It became apparent very quickly that farmers were interested in information on a wider range of themes than could be provided in the pilot phase of TeleSupport. The use of a mobile telecentre was an interesting and innovative way of reaching out to more people, especially to conservative Muslim women; but, it demanded access to considerable human resources. Individuals participated in TeleSupport with enthusiasm even when the organisations for which they worked (particularly the formal research system) were reluctant to make a formal commitment to the project (ibid).


An appraisal of the telecentre operations may be conceptualised against ten points put forward by Conroy (2006) in the Working Paper on the TeleSupport project. The telecentre was operated as a not-for-profit which is not natural in Indian context (ibid). The services offered during the piloting were solely on agriculture and allied sectors. This fell short of the information need of the communities. The level of e-readiness was considered to be medium for both the project location and the state of West Bengal. Electricity was somewhat irregular and broadband facility was just starting to expand in the nearby towns during the project period. Frieden (2004) in fact observes that broadband connectivity is crucial for successful telecentre operations. Community participation was not found to be spontaneous and consistent. This might be due to the reason that the farmers of the project villages were habituated to incentivised (being paid for) participation by local agricultural development stakeholders who were mostly output oriented and focused on demonstrating the success of their institutions. Moreover, they needed more diverse informational input for livelihood promotion. That is why, in spite of high relevance of information, farmers’ participation fall short of expectation.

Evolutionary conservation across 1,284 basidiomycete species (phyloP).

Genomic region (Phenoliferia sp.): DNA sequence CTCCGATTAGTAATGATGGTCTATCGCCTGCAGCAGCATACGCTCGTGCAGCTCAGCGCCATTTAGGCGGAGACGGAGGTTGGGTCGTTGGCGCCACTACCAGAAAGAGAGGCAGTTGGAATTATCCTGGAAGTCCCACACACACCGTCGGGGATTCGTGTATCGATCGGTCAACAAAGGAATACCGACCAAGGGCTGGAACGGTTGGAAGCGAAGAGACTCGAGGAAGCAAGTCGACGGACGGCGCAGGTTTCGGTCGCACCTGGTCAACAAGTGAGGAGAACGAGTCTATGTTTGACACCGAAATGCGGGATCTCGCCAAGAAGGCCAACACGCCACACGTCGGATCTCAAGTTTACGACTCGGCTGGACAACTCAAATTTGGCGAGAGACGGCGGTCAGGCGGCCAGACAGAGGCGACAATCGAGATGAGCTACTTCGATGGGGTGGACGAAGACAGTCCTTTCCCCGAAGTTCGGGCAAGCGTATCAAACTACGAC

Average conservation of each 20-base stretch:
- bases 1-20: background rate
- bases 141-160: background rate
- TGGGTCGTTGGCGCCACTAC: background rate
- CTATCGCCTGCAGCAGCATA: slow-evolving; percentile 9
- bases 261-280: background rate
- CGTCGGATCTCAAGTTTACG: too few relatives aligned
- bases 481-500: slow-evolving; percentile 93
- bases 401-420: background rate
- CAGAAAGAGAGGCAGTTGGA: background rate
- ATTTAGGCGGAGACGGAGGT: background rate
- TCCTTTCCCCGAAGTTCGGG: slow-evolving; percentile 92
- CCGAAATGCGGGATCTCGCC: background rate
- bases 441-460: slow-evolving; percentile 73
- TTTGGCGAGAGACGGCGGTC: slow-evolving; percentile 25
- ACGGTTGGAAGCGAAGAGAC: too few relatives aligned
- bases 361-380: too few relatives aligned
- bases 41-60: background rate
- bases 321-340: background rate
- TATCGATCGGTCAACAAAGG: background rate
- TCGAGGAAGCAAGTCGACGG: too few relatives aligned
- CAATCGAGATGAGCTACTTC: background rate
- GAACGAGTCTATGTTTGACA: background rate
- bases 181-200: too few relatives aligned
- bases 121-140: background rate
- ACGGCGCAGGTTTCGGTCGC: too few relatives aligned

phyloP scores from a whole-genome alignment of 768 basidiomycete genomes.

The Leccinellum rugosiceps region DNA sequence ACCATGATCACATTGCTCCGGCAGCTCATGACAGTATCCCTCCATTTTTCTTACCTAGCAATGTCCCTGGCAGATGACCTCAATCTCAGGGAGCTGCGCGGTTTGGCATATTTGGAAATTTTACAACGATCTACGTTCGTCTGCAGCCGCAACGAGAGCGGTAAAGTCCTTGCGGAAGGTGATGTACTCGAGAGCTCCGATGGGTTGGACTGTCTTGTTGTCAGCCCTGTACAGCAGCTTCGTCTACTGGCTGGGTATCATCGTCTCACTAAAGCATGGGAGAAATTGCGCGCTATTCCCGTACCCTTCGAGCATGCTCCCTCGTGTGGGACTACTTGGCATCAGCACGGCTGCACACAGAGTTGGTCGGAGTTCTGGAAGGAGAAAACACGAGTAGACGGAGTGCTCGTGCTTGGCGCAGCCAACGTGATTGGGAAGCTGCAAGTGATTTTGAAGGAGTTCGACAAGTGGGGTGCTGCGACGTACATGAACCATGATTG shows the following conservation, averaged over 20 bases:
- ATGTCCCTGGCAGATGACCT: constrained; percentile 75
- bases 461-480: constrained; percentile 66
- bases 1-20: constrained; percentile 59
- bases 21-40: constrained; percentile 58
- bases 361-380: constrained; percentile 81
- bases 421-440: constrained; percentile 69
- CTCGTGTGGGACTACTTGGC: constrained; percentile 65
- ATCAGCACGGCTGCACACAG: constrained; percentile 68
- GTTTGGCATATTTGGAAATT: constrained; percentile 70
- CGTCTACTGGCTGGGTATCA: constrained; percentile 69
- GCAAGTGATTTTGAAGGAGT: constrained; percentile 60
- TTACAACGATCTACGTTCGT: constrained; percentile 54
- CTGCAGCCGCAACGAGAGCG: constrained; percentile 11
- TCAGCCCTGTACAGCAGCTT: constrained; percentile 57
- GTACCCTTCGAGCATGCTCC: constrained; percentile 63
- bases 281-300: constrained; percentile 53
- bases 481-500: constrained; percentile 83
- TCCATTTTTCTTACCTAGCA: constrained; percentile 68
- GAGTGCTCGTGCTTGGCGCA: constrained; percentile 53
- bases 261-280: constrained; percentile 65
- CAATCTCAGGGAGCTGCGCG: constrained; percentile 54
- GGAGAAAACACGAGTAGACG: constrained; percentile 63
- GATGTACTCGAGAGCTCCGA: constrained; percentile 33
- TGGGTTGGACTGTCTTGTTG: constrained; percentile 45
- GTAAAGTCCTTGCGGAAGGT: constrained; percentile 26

Some of the farmers found the advice of local experts, who had been researching there for several years, precisely appropriate for their farming situation. The Women’s Self Help Groups (SHG), participated actively in the project (as SHG mobilization was integral to CI’s development strategy). Community access to the service was increased to a great extent by the innovation of the ‘mobile telecentre’ and the searchable offline database in the local languages contributed towards the operational sustainability of the mobile telecentre. But, this innovation required additional human and financial resources and this was difficult to sustain for a not-for-profit telecentre. Hence, the pilot phase achieved social sustainability with gender sensitivity, but failed to achieve financial sustainability. Lack of e-readiness, lack of appropriate resource persons among the stakeholders, absence of any incentive system within the organizational context were some other constraints hindering the operational efficiency of the communication system. Interestingly, Cole (2005) has also observed the necessity of capacity building of the university staffs while addressing its sustainability.

With the termination of the pilot project, CI found it hard to continue with the Telecentre operations. Capacity building for local youth did continue, and this created a basis for telecentre sustainability into the future. The functional groups are still active but the availability of qualified operators and the committed local expert pool is ruefully missing. The experiment empowered the villagers, especially the Muslim SHG members, who previously kept themselves confined within the boundary of their household chores. This issue of empowerment through ICT is often considered to be important by some authors (Arunachalam, 2002).

The lessons that were learned and the communication model that was tested in the project villages may prove helpful in the future for grassroot level ICT intervention by intermediary agencies of sub-regional scope. This is true for both CI and any intermediary agency working in ICT4D. Even while the Government of India is implementing its much touted vision of establishing Common Service Centres in one hundred thousand villages, this model doesn’t lose its relevance as far as the process component of telecentre operation is concerned.